Death of Fashion “Anything Goes”

By  |  0 Comments
Dewy Oputa

Dewy Oputa

Fashion now in a state of pure postmodernism where anything goes and nothing means anything anymore, anything could be defined as art, and fashion. Fashion once had its old masters in Coco Chanel and Christian Dior, its impressionists in Yves Saint Laurent and Cristobal Balenciaga, and a long stretch of its own modernist avant-garde. It has its own pop art in Versace and Moschino, minimalists in Jil Sander and Helmut Lang, deconstructionists in Martin Margiela and Rick Owens, and provocateurs in Alexander McQueen and John Galliano.

But what united all of the above is that they were fashion designers, meaning they had aesthetic direction and worked to convey a theme or tell a story. Now we find ourselves in a totally different situation. Fashion in the original sense still exists. But plenty of new forms of fashion have sprung up, any piece of clothing is fashion, and so is the way we dress.

Kanye West

“Fashion” meant. She suggested that it was basically how one puts clothes together. To which I thought, wait a minute, that’s what we used to call style.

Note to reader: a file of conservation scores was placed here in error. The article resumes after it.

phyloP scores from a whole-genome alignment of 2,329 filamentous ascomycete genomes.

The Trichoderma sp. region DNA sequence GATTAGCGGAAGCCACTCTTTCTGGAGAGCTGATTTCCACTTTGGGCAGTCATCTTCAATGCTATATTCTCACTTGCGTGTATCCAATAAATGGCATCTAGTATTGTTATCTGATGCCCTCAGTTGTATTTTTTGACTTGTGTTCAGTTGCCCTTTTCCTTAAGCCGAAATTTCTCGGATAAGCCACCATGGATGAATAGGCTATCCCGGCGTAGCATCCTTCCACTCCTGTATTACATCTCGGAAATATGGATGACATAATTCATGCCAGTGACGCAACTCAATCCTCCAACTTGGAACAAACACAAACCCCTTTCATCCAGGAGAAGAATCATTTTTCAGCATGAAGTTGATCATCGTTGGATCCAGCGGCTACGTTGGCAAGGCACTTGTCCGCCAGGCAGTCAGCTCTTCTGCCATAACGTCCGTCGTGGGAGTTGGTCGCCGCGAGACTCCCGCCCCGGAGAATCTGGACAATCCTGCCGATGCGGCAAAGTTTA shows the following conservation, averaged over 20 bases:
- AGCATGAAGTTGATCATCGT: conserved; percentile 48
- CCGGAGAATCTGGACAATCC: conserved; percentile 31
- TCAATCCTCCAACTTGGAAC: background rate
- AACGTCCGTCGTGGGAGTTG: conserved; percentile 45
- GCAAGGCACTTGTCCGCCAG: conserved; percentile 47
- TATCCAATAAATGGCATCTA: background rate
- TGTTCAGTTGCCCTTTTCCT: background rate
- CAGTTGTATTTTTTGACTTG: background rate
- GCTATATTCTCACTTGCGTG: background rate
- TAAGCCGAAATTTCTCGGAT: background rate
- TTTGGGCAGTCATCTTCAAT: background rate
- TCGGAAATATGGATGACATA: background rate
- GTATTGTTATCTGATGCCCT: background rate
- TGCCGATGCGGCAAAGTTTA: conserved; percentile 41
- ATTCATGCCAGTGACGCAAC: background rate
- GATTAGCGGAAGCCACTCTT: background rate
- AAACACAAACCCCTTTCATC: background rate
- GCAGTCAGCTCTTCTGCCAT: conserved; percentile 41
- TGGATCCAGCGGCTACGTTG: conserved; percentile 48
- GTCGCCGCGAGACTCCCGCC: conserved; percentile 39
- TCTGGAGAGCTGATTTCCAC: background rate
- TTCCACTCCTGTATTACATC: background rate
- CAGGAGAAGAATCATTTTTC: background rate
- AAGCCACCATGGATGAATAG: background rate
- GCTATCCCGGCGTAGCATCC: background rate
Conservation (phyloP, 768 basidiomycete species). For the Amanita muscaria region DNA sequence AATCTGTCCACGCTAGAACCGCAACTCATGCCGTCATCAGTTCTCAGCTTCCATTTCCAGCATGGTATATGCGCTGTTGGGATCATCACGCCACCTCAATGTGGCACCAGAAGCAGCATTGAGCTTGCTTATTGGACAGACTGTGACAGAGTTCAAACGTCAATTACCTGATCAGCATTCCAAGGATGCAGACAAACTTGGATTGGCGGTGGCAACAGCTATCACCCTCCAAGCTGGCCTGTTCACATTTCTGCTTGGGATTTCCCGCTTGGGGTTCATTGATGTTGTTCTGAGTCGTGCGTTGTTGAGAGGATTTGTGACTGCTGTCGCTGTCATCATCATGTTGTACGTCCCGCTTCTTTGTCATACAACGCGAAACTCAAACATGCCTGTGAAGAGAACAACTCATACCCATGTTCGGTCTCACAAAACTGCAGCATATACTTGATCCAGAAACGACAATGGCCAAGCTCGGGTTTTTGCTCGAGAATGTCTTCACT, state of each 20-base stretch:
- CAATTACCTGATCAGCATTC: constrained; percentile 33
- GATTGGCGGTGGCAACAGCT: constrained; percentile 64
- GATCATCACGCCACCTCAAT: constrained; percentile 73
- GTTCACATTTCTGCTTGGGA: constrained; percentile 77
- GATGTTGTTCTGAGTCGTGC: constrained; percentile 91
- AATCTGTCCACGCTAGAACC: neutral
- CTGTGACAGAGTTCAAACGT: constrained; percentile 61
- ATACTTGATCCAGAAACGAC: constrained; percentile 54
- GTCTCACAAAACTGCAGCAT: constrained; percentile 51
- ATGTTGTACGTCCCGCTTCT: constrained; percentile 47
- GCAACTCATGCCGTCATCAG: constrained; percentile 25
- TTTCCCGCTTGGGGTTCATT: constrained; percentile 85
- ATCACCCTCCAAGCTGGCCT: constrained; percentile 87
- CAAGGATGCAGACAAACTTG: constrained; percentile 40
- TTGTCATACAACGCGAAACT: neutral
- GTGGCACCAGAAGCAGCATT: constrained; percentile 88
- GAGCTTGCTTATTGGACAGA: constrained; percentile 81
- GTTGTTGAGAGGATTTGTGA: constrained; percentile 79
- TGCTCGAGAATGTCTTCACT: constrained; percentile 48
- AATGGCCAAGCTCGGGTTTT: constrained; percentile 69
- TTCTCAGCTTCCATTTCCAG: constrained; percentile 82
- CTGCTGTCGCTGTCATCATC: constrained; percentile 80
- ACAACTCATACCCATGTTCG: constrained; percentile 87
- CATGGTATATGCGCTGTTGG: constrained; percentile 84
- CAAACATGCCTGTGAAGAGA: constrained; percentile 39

Style and fashion have collapsed into each other. But being stylish and being fashionable used to mean two different things. One did not require having money to buy designer clothes; the other did. One required a certain sensibility; the other one did not. That’s why you could be called a “fashion victim,” but no one would call you a style victim.

Cynthia Olorungbon

Cynthia Olorungbon, Shot by Motolani Olorungbon, Styled by Mouyor Buttons

The signs that we are in a postmodernist era of fashion — where fashion has become unmoored and lost its original meaning — are everywhere: the rise of streetwear, a tsunami of product collaborations, normcore, dad sneakers, the ugly-made-pretty aesthetic, the erasure of concern for the quality of both materials and construction. Some things remain the same, of course. Brands with huge marketing budgets and a compliant fashion media (now flanked by so-called influencers) still dictate taste. The democratisation of fashion is a myth: the masses still buy what they are told. But they are no longer necessarily marching to the beat of the same drum, the same trends.